When Joe Zucker showed up for a photo shoot in 1969, he was groomed,
as he put it, like a midwestern used car salesman, with slicked
hair, jacket and tie. Did you think, "Man, I wanted a picture of
you, why did you dress up like that"?
I thought it was interesting, because he was sort of wresting
control away from me. And he realized that he didn't need to get
involved with the image if it didn't look like him. He just needed
to produce evidence that someone like that existed. But it didn't
have to be him. And I thought that was so typically Joe, you know...it
made it even more about him.
How do you choose what photos you'll work from?
plagued with indecision in my life. I can't figure out what to order
in a restaurant. But it's usually not a problem. One of them floats
to the surface. And sometimes I really want to paint somebody and
I don't get a photograph that I want to work from and somebody that
I was far less interested in painting...their photograph just cries
out to be made into one. Certain images are just more interesting,
more compelling than others, and some of those are the ones that
I've recycled the most. Sometimes it's formal issues, like Philip
Glass with his curly dendritic locks that look like Medusa or something.
Those can become translated into fingerprints or dots or whatever,
in interesting ways. It's sort of more interesting than a smooth
outside shape. And then sometimes it's more psychological...I just
like the pose...or that there's something about their humanity or
something that comes through.
That's a very nice photo of Robert Rauschenberg out there in
the entry way. He looks very much at ease.
Yeah...actually I just did a big painting of him which is out being
After the photo, what's next?
I take the photograph and I have a lot of sheets of acetate with
various size grids on them - diagonal, horizontal/vertical - and
I slide them around on top of the photograph and see how the rhythmic
beat of the squares fall on the image, and that usually determines
whether I want to do horizontal/vertical or diagonal. The number
of squares that it breaks down into will determine whether it's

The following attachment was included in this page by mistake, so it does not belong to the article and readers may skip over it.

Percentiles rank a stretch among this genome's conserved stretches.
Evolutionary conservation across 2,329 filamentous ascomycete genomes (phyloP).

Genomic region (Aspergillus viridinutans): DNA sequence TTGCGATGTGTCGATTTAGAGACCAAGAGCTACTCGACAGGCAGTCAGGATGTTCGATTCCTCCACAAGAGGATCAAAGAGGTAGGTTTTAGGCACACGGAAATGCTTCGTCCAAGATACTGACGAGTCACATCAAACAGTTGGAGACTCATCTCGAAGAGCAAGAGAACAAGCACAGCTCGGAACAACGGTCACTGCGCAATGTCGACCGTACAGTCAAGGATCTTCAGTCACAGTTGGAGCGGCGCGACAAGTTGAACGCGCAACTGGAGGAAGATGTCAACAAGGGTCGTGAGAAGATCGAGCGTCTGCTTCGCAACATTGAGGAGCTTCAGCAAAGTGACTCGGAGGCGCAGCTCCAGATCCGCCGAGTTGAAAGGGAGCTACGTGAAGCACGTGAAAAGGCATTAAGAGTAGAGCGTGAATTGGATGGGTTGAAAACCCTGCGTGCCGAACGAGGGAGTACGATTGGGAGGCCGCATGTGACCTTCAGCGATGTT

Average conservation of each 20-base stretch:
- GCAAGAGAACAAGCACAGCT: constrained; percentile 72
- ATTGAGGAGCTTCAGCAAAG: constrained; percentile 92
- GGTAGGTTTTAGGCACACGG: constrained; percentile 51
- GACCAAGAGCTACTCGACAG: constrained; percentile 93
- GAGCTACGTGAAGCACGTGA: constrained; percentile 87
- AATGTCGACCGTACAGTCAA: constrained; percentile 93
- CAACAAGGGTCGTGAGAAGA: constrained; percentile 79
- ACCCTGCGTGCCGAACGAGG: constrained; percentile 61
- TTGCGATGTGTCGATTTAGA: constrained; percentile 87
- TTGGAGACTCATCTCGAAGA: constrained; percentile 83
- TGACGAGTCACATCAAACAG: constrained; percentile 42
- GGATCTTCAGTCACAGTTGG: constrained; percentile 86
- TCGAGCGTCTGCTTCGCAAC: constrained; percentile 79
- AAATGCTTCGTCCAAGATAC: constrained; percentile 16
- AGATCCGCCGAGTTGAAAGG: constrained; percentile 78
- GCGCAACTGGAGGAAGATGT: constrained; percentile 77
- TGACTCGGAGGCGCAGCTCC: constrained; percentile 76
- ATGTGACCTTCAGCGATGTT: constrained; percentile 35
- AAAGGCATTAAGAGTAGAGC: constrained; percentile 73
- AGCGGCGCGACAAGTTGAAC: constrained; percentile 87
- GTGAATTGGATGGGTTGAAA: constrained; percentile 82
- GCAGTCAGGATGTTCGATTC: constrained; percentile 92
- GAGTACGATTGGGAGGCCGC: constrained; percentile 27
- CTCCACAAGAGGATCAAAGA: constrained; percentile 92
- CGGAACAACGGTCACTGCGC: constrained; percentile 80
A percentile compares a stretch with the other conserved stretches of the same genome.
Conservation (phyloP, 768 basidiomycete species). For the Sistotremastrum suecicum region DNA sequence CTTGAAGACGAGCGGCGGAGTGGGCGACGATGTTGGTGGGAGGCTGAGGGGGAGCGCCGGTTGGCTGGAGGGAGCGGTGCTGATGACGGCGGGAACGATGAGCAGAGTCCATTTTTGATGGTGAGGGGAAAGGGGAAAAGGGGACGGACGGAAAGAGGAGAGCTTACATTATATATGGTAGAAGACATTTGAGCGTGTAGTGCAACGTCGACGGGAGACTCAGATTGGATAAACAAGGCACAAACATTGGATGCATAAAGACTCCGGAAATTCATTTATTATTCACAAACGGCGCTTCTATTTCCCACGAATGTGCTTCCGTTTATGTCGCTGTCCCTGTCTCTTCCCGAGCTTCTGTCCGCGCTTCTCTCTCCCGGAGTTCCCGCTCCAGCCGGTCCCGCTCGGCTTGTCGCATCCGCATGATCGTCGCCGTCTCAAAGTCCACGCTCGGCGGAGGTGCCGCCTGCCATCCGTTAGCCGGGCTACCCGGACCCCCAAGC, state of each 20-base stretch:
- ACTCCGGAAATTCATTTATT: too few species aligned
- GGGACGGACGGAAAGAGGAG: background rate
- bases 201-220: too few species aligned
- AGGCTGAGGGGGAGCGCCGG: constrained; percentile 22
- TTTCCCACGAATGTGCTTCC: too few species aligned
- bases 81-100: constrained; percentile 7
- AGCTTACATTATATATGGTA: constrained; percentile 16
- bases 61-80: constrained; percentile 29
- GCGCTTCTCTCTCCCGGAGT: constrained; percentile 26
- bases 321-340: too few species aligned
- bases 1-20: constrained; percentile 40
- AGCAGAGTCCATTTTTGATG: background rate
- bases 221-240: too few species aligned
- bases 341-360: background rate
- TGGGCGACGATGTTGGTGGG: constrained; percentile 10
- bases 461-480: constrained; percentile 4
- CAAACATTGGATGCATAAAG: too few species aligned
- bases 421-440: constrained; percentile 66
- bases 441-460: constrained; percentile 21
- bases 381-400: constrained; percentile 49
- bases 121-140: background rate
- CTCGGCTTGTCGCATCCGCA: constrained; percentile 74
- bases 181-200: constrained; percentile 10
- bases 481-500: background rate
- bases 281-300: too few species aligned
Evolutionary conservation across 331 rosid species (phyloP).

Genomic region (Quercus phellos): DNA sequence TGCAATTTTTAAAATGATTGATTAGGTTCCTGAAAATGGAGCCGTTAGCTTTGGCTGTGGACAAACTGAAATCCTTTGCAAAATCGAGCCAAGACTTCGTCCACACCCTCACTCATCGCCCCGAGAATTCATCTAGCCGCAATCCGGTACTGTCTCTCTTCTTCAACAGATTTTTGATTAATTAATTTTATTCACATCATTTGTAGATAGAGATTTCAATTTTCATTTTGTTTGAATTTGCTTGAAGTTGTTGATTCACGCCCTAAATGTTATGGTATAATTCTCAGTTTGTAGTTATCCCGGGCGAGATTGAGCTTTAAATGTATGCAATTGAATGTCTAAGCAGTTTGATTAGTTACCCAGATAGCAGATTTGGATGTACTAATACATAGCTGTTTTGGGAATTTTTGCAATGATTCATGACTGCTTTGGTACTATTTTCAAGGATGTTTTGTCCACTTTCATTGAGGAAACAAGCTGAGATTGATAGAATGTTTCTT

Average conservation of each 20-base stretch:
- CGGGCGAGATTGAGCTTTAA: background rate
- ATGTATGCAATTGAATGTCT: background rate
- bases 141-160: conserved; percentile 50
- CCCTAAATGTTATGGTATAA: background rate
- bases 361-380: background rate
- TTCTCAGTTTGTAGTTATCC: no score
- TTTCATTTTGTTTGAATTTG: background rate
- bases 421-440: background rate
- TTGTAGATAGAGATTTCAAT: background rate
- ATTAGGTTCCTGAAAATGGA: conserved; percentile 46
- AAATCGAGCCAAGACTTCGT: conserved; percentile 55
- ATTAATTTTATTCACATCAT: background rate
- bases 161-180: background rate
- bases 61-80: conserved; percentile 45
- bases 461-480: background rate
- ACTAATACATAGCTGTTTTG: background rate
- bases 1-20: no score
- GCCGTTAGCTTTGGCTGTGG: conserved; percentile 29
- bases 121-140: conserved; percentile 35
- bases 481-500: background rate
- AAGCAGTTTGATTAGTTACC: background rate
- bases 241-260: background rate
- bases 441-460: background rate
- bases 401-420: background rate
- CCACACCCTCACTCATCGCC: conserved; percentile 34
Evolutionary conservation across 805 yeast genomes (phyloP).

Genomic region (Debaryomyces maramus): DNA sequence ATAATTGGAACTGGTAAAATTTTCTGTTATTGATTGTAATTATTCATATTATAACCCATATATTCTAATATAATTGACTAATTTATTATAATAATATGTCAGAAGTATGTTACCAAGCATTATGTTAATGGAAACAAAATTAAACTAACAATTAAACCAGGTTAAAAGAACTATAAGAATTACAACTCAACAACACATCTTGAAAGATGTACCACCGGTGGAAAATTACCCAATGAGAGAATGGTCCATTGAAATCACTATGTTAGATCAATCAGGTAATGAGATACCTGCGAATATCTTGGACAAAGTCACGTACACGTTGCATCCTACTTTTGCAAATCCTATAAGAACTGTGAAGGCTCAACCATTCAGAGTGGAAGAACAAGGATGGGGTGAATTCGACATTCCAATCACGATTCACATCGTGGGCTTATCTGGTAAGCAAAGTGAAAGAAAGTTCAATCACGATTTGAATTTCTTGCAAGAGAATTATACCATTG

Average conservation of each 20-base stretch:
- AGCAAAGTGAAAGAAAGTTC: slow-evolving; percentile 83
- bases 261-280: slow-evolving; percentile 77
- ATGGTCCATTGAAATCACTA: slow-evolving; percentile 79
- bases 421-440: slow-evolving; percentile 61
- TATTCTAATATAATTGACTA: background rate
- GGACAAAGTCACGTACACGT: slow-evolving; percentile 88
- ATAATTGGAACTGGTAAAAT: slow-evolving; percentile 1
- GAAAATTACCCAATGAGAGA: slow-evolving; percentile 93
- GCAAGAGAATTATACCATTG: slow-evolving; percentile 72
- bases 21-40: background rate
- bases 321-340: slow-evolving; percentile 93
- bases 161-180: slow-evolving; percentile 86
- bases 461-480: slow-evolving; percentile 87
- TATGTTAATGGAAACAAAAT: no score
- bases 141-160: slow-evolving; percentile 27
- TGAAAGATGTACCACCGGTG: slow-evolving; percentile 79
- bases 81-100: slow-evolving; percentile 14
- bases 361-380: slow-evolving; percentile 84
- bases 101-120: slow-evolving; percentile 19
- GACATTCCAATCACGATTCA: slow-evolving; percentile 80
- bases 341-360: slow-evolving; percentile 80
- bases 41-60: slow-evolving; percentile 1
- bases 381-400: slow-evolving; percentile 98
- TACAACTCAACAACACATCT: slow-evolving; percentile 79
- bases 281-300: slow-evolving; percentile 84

a 9 foot painting, a 7 foot painting.
In Keith/Six Drawings, what did "random" mean in the title,
Random Fingerprint Version?
It means they were not organized in a grid. All the fingerprint
paintings are done without a grid.
You've lived in New York for 4 decades. How has the city changed?
It's a lot more expensive. The city continues to be a magnet for
the best and the brightest that come here from all over the country
and all over the world. It's a very vital exciting community. The
artworld gobbles up people and spits them out the other end and
keeps chugging along. It's a very dynamic process, hard on the individual
artists but good for the artworld. I think in Europe there's a very
different attitude towards art--you're sort of given your whole
life to make your work, whereas here it's, what have you done lately.
There are certainly downsides to that, but I insulate myself from
it by following the kind of logical progress of the work, and so
if fashions change or attitudes change it doesn't seem to have much
effect. But it does make for a very dynamic artworld. And Europe
often seems sort of overly concerned with the weight of history
and stuff. We don't have much history here, so...[laughter]
So the pressure for something new creates a dynamism, but does
it also bulldoze over some art?
Oh yeah, sure...certainly when tastes change and fashion changes.
There's a kind of prevailing sensibility in any given moment in
time, so sometimes the artworld gravitates away from your issues
and then sometimes it will come back towards them. And you can either
choose to try and follow them, which isn't a very good idea, or
you can just sort of keep doing what you're doing and hope that
what you do and what the artworld wants intersect again.